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Funding a daily battle for monastic school sector
Sep 16, 2011 Source : Myanmar Times Journal
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THEY educate one in seven school-age students, but monastic schools are struggling to find the funds needed to employ teachers and purchase basic learning materials, abbots say.
       Unlike state schools, monastic schools rely on contributions from donors and non-government organisations. Many double as orphanages and provide accommodation and meals to their students, which takes resources away from the classrooms, said Badanta Zayar Nanda, the abbot at Aungzeyarmin monastic school in Yangon’s Hlaing Tharyar township.
        “We still need more funds to run our school. At the moment we rely on the daily collection of alms and contributions. There are more than 300 students who sleep here and more than 200 are orphans,” he said.
       The school offers classes from kindergarten to seventh standard, after which students who want to continue studying are sent to nearby high schools.
        “We have more than 1000 students … and 32 teachers, whose salaries are K40,000 a month. The cost of the salary is split between us and Shine Hope Company. We want to recruit more but we just can’t afford it.”
       At a recent workshop, U Myo Tint, retired deputy rector of Institute of Education, said 16 percent of school-age children study at monastic schools. While there are several thousand registered monastic schools, catering to more than 200,000 students, he estimated there were something like 13,000 monastic schools nationally, or one for every five villages.
       A monk from the Sagaing Region Monastic School Education Supervisory Committee, a Ministry of Religious Affairs body, said the government’s policy was that the monastic sector should not be a “burden” on the state budget.
        “It means they should do as much as they can with their own means,” he said. “Some schools have funds for teacher salaries but most do not. Likewise, some have sufficient buildings while others do not.
        “Of course the Ministry of Education is obligated to [educate the students]. But the Ministry of Religious Affairs is taking on part of this duty, as much as it can.”
       Monastic schools are administered by the Ministry of Religious Affairs’ Department of Promotion and Propagation of Sasana.
       An abbot from a monastic school in Hlaing Tharyar township said that since his school was established in 1997, the only state support it had received was exercise books from the Ministry for Progress of Border Areas, National Races and Development Affairs. “To be honest, I’m just happy that they allowed me to set up the school,” he said.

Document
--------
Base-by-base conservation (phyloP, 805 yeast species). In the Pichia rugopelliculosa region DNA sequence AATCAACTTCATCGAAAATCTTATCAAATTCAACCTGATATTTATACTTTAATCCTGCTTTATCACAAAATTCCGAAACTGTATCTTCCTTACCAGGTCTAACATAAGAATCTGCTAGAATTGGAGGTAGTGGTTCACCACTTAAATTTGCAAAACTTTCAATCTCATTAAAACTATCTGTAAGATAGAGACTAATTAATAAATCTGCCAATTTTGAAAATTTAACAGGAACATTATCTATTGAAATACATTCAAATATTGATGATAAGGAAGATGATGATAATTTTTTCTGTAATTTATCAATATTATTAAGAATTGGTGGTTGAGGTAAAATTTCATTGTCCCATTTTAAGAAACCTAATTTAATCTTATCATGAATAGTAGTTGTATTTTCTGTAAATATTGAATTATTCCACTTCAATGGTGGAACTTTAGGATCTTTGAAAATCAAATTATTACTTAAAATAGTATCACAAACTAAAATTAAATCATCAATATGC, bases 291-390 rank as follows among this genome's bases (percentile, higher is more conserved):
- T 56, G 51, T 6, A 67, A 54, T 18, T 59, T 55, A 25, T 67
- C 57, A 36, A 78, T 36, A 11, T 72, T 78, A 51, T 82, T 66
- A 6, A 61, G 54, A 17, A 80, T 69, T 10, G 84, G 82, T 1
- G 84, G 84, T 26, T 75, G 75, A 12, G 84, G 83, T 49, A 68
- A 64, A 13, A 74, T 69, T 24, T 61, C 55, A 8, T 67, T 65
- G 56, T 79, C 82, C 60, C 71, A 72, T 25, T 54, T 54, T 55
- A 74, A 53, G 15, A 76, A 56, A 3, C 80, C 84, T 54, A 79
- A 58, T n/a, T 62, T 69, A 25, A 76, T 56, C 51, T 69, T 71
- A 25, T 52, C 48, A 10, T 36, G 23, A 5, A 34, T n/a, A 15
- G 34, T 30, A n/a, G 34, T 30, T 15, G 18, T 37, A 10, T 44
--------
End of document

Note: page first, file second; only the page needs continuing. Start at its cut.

But the shortage of funds means students at monastic schools often lack stationery and text books, while teachers need to make do without teaching aids, Badanta Zayar Nanda said.
       As monastic schools generally cater to those who cannot afford the state system, he said many monastic schools needed to offer free lunches to ensure the students turned up for school.
        “If we have 200 enrolled students, only about 100 will come each day because their parents cannot afford to prepare lunch for them. We offer lunch to keep them in school,” he said.
        “I try to make them literate and educated to save them from becoming street children. Most companies won’t employ people who are barely literate; this is why I decided to focus on providing formal education.”
       Another abbot from Shwepyaysoe monastery in Mingalardon township, said establishing a network of benefactors was essential to fund a monastic school. “I myself faced difficulties in attending school so I established a monastic school with the help of benefactors, after considering how much I would need to both establish it and keep it running,” he said.
       The abbot of a monastic school in Sagaing established in 1962 said he relied on donations from individuals and NGOs for all running costs.
       The school has about 300 students and 11 teachers, five of whom are monks.
        “The monks have to teach in the [monastic] schools but there are not enough of them for all the students, so teachers from outside are appointed as well,” the abbot said.
        “They are paid about K30,000 a month in cash and in kind. Each month, a nearby factory contributes K5000 and the monastery gives K10,000, as well as about eight pyi (half a basket) of rice to each teacher.”
       For many teachers at monastic schools, money is not the primary motivator.
        “I am Buddhist so I always want to do things that are beneficial to my next incarnation,” said U Win Ko, a teacher at a monastic school in Ywathitkyi village near Sagaing.
       “If I impart my knowledge to these children, they will in turn hand it down to the next generation … so I am satisfied with my virtuous deeds. I am going to help them as much as I can.”

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